7 cavernous kilometres
Trip Start Nov 06, 2009
354Trip End May 28, 2011
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Despite the noise managed to get a decent amount of reading done: finished Blake Morrison's South of the River (quite entertaining - about a bunch of dysfunctional characters whose lives all intertwine in strange ways, set just after Blair came to power); Into the Wild by Jon Krakauer (saw half of the film when I had food poisoning in Lijiang - true story about a spoilt brat who burns his college fund and disappears to live alone in the wilds of Alaska without telling his family, thereby ruining their lives forever, and then he can't cope and ends up starving to death in the snow); and made a start on First they killed my father by Luong Ung (true personal account of a survivor of the Pol Pot regime, so far so horrific)
We arrived in Thaekek at around 5.30pm and shared a tuc tuc into town with Julia and Dave (an American couple from Maine who we'd got chatting to at Vientiane station) and Jason (from London, Canada, who was also on our bus). Checked into the comfy Phonaplith Guesthouse, then went out for dinner with Julia, Dave and Jason. Over a tasty meal and a few glasses of wine/beer we agreed to all hire motorbikes together the following day and visit Konglor cave - the 7.5km cave which was our main reason for visiting Khammouane province.
In the morning we were joined by another Canadian guy, Chris, who also wanted to visit the cave, so the 6 of us set off from Thakhet at about 10am, ready to make the 180km trip to Konglor.
The first 90km or so was along a rather boring road with unchanging scenery - pretty much just mile upon mile of rubber and teak tree plantations - but it was a good, smooth road so we made some good time. The second half of the route, however, was a lot more interesting. Once we passed the town of Nanthone, the straight, flat road quickly began to wind sharply up and down around craggy, forested-covered karst peaks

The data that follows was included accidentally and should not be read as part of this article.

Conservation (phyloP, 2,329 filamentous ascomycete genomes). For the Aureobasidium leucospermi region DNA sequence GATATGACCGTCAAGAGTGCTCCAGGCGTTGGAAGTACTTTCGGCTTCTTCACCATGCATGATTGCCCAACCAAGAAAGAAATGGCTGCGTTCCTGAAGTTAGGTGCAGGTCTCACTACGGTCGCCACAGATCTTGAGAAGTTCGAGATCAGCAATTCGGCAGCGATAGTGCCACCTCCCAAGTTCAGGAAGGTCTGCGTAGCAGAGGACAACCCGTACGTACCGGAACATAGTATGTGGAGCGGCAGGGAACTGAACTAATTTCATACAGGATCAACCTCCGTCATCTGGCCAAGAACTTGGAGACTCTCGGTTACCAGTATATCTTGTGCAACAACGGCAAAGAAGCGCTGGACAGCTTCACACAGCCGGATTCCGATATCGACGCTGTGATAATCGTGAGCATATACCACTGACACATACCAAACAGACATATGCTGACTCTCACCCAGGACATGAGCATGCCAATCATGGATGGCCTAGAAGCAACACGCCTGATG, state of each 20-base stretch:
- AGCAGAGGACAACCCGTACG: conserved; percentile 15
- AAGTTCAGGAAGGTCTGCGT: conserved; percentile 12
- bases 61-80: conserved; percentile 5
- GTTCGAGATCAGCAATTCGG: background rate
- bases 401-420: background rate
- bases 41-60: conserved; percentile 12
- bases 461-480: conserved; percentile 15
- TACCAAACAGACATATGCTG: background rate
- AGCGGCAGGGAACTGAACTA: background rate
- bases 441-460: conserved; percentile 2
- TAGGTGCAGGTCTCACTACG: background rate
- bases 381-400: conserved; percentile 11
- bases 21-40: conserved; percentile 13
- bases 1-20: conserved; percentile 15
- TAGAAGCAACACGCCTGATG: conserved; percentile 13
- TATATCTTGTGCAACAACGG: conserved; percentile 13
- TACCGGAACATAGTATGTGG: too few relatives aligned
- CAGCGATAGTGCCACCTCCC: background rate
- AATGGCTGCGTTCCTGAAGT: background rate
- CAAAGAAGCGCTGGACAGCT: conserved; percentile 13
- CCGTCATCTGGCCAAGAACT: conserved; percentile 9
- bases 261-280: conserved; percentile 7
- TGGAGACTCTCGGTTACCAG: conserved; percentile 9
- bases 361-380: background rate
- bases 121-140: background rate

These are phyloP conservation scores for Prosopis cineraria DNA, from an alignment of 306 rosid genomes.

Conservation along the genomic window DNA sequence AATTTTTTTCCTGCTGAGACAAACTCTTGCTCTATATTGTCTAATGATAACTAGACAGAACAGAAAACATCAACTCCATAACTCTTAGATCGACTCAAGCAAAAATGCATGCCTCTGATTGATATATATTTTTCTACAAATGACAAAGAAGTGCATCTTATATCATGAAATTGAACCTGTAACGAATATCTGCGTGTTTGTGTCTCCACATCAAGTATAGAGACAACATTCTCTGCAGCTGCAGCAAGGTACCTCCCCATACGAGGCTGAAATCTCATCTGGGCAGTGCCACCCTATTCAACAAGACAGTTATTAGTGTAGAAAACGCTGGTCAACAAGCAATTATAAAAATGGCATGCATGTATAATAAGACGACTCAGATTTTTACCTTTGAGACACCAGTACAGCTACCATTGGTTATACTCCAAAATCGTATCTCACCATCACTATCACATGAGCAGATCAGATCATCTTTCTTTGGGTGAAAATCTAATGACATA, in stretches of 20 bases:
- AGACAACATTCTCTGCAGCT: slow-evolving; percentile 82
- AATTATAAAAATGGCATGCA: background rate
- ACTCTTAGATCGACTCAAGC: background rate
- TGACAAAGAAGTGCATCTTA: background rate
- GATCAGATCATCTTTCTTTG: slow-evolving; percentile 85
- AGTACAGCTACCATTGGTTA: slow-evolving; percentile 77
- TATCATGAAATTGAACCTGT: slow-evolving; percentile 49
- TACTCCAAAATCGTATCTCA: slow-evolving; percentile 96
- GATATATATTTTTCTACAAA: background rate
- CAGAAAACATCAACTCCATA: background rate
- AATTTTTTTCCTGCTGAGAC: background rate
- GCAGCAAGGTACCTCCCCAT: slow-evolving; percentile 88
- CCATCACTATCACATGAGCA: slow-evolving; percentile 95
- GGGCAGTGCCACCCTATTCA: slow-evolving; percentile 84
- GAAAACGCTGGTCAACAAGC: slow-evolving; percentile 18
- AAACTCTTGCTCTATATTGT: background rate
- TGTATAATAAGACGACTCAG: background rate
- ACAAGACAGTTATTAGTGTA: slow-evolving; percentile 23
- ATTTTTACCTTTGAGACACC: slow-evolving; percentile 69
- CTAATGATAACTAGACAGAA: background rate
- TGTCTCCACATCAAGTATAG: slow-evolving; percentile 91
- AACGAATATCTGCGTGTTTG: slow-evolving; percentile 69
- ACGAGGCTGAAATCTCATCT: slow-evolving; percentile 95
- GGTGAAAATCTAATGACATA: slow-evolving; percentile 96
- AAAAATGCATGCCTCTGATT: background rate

We stopped briefly at the Sala viewpoint to snap a few pics of the dramatic scenery, then passed through several small villages where kids playing games in front of their wood and bamboo stilthouses stopped and giggled and waved Sabaidee and blew kisses at us as we rode past. Apart from a couple of buses and bikes, and the odd dog, cow, buffalo, goat and duck with deathwishes, we had the road virtually to ourselves for the whole 190 kilometre trip.
We arrived in the village of Konglor at abour 3.30pm. The only way to visit the cave is on a 3-person motorised canoe which takes two and half hours to travel through the cave and back again. At several points the water is too shallow for the boat to pass through so you have to get out and walk and push the boat over the sand and gravel. The last boat leaves at 4pm, so we were just in time to catch the last couple of boats of the day.
Konglor Cave is unlike anything we've even seen. Formed by the Hinboun river, the limestone cave is 7.5 kilometres long, and at some points around 100 metres wide and 50 metres high. The most impressive parts of it, with ginormous stalactites and stalagmites (a bit like the ones at the 'Amazing Cave' in Halong Bay only a hundred times bigger and more amazing) are lit up with pretty uplighters in blue, pink and orange. Apart from that, the rest of the cave is totally pitch black.
In the solitary beam of the boat driver's headlamp which dimly lit the way ahead, we caught glimpses of the cave walls and ceiling, and the odd bat flying overhead. I kept expecting Harrison Ford to pop his head out from over a rock as it looked just like an Indiana Jones film set. Eerily otherworldly; underworldy, even.
Awesome though it was (Chris reckons it should be made the 8th Wonder of the World), after an hour or so of being underground in the dark, dank depths of rock, I started to feel a little claustrophobic. My thoughts turned from India Jones to temples of Doom and other things dark: what if the boat driver drops dead, his hnead torch breaks and we're stranded here in this underground watery wilderness with no idea how to get out? Or if we're abducted by cave pirates? Or eaten alive by subterranean freshwater crocodiles? But then there was a light at the end of the tunnel and we were out.
By the time we were done the sun was almost down so we jumped back on the bikes and stopped at the first guesthouse we saw. The Chantha House guesthouse, run by the very affable and eager-to-please Mr Inthavong, only opened a couple of months ago. It's brand spanking new and lovely, so we expected to pay over the odds but it was very reasonably priced too. We chatted happily into the night (and moaned to each other about our saddle-sore buttocks) over some lovely home-cooked food and several Beer Laos.